The Week Before Competition

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by Taryn Haggerstone

After Regionals I made the decision to dial way back on Crossfit & focus on Olympic Weightlifting. However, I still coach/work with a number of Crossfit athletes and with more and more of them entering the Competition scene I wanted to put something together (i.e. lessons I’ve learned) in the hopes it will help them prepare as best as possible/avoid the same mistakes

Eat, Sleep & Repeat

First & foremost off, make sure you’re getting enough food and sleep. Surviving a WOD (or two) on shitty food and lack of sleep is one thing; buta 3 day competition with multiple WODs each day is a totally different situation and its especially important that you’re taking care of yourself.

Rest & Recover.

The final days/week before a competition is not the time to be busting your ass in the gym in an attempt to…

  • improve your met-con or
  • master a new skill.

…because in all honesty, one  week isn’t really enough time for either of these things. Work on your technique/efficiency and keep moving so you don’t feel “stiff” the day of, but save your energy for the competition.

Also, if you have any callouses, rough patches or minor tears on you hands take care of them now, otherwise its going to be an uncomfortable 3 days.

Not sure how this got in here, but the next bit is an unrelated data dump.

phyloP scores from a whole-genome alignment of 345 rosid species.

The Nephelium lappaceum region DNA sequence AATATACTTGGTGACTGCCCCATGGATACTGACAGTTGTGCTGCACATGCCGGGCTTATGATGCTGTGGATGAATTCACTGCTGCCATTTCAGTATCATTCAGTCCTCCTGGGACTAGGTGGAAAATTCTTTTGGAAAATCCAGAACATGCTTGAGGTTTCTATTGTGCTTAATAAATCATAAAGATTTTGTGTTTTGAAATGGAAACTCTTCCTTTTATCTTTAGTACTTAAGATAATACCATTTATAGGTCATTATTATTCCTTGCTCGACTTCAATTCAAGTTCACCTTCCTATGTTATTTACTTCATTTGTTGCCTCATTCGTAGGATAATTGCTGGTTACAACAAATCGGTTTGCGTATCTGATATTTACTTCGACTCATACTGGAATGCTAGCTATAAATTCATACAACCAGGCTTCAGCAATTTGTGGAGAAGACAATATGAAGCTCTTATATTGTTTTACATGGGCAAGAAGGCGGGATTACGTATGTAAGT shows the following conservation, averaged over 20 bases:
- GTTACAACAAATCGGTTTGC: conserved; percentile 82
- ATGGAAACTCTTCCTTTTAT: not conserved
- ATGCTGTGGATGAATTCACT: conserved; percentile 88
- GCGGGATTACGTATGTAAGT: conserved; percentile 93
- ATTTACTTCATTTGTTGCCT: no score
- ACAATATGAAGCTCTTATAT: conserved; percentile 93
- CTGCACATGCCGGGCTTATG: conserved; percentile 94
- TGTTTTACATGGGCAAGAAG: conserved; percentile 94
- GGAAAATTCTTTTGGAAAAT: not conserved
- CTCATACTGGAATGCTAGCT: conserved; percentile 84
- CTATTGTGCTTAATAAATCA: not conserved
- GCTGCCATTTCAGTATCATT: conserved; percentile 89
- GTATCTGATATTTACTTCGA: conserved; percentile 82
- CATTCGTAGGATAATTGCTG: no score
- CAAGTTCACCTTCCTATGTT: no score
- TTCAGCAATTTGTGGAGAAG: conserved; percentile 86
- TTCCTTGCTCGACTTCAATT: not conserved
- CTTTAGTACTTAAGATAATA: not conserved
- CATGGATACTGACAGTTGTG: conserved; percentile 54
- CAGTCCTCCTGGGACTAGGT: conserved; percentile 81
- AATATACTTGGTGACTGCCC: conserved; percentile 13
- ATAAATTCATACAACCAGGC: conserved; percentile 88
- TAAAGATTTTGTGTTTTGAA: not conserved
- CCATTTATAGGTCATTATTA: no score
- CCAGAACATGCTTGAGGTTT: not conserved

Sally's Hand

Movement Standards

It’s sometimes tempting to become lenient with movement standards and give ourselves a rep even though

  • the wall ball wasn’t quite over the line
  • our chin didn’t get over the bar or
  • we failed to hit depth on a thruster

and to be honest I think this is something we’re all guilty of at one point or another (yep, even coaches).

When I’m teaching I do my best to let people know whether they’re meeting movement standards. Unfortunately my eyes can’t be on everyone and its up to you to be honest with yourself (and me), because in competition there will be a judge right beside you calling “no-rep” if the required depth/height isn’t met

Ideally this type of thing that gets sorted out long before a competition; however if for any reason you are unsure get a coach or friend to watch your reps a couple reps when they’re good. As shitty as it may be to realize a week out that not all your reps are good, it would be worse to find out from your judge on the competition floor.

Keep Stress Levels in Check

Inverted U

It may not seem like it but being is nervous actually a good thing because it mean you’re doing something you care about; and its hard to “get uncomfortable” dig deep and fight for those last reps you don’t care.

That being said, try not to let your pre-competition nerves get the best of you &  if that little voice in the back of your head whispering things like…

  • what have I signed myself up for?
  • why am I doing this
  • what if I come dead last

…just tell it to shut it and remind yourself why you did sign up.

e.g. to push your limits, challenge yourself, become a better athlete.

There is no shame in “failing” or “losing” that’s how we get better and coming in last and learning something is better than not trying at all.

And finally…

Remember to have fun & try not to take it too seriously, after all its only a competition.

Coach Thor, Lexi and I at the 2013 Winter Challenge (previously the Taranis Titan Challenge)

Coach Thor, Lexi and I at the 2013 Winter Challenge (previously the Taranis Titan Challenge)

Visit Taryn Haggerstone’s blog Go Hard Get Strong for more of her thoughts on training. Follow her on Twitter at @TarynHaggerston and Instagram at @tarynemilyh.

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